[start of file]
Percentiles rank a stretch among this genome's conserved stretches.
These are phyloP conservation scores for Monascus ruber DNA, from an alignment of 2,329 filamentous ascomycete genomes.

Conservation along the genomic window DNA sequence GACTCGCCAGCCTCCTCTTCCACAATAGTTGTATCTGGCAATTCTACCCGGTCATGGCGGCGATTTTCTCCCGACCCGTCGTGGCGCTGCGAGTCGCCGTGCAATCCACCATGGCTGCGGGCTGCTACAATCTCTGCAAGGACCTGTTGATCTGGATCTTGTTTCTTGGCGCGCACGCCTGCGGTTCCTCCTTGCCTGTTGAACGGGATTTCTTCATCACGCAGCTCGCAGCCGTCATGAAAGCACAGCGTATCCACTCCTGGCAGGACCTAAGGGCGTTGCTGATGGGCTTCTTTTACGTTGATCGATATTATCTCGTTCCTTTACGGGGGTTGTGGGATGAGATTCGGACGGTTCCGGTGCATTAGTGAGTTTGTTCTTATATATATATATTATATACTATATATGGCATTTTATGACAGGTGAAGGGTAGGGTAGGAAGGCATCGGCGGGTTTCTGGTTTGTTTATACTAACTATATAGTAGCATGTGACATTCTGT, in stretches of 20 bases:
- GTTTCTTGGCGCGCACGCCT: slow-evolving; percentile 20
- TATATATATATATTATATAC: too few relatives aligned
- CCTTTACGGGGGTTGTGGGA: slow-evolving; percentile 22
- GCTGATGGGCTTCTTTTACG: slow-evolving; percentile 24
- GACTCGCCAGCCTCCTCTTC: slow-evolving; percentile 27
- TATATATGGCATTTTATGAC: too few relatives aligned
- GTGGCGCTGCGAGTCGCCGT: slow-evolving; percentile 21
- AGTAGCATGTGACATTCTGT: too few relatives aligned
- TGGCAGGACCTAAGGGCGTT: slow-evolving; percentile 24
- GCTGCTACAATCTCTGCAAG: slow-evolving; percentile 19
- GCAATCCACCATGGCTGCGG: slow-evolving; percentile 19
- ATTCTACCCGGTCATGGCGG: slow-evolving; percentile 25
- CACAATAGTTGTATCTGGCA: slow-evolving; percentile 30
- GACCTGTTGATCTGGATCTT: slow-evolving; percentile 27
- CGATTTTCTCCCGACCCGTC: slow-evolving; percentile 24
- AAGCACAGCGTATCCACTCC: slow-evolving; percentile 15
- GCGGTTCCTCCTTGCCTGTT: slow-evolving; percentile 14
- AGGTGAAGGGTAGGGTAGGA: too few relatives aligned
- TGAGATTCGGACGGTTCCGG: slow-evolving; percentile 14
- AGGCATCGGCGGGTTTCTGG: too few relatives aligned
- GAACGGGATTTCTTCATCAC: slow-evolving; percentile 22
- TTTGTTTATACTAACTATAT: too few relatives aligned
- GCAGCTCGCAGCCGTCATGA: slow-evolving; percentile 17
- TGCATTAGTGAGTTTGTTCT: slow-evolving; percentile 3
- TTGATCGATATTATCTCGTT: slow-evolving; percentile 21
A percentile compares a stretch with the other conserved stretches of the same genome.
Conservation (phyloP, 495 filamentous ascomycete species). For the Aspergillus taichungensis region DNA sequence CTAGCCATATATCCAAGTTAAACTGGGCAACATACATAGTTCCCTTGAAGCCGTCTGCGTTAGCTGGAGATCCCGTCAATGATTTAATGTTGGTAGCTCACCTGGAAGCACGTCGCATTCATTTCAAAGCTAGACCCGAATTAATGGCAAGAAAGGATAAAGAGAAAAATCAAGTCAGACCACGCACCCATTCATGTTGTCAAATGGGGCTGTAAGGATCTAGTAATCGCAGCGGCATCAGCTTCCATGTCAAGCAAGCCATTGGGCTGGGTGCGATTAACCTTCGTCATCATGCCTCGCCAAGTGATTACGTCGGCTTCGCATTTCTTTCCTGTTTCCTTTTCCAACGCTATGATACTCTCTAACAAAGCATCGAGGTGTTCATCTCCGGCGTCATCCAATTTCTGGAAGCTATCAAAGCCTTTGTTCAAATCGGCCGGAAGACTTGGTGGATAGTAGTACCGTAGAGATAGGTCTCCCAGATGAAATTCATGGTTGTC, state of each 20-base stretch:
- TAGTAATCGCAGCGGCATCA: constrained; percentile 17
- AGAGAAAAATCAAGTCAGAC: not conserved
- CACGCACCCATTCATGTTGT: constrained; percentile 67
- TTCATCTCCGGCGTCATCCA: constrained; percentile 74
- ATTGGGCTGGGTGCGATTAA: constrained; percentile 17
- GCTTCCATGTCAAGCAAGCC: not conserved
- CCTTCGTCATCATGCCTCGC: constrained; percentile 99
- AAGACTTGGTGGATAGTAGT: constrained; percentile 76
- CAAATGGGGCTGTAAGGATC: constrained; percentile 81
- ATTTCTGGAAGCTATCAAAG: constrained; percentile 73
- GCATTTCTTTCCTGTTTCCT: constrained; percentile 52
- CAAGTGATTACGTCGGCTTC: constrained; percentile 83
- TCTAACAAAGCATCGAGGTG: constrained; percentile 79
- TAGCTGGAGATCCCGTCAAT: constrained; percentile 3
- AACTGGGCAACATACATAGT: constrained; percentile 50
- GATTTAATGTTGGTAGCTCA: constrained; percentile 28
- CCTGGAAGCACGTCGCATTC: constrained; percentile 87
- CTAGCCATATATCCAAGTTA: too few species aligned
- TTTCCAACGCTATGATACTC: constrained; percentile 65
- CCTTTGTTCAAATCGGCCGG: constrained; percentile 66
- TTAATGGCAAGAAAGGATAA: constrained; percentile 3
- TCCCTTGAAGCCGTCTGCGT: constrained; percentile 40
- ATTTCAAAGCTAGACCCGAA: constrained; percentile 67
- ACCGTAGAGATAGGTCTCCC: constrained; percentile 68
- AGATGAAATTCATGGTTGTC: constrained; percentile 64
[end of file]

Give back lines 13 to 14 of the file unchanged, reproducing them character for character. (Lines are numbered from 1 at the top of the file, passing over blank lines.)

- GCTGCTACAATCTCTGCAAG: slow-evolving; percentile 19
- GCAATCCACCATGGCTGCGG: slow-evolving; percentile 19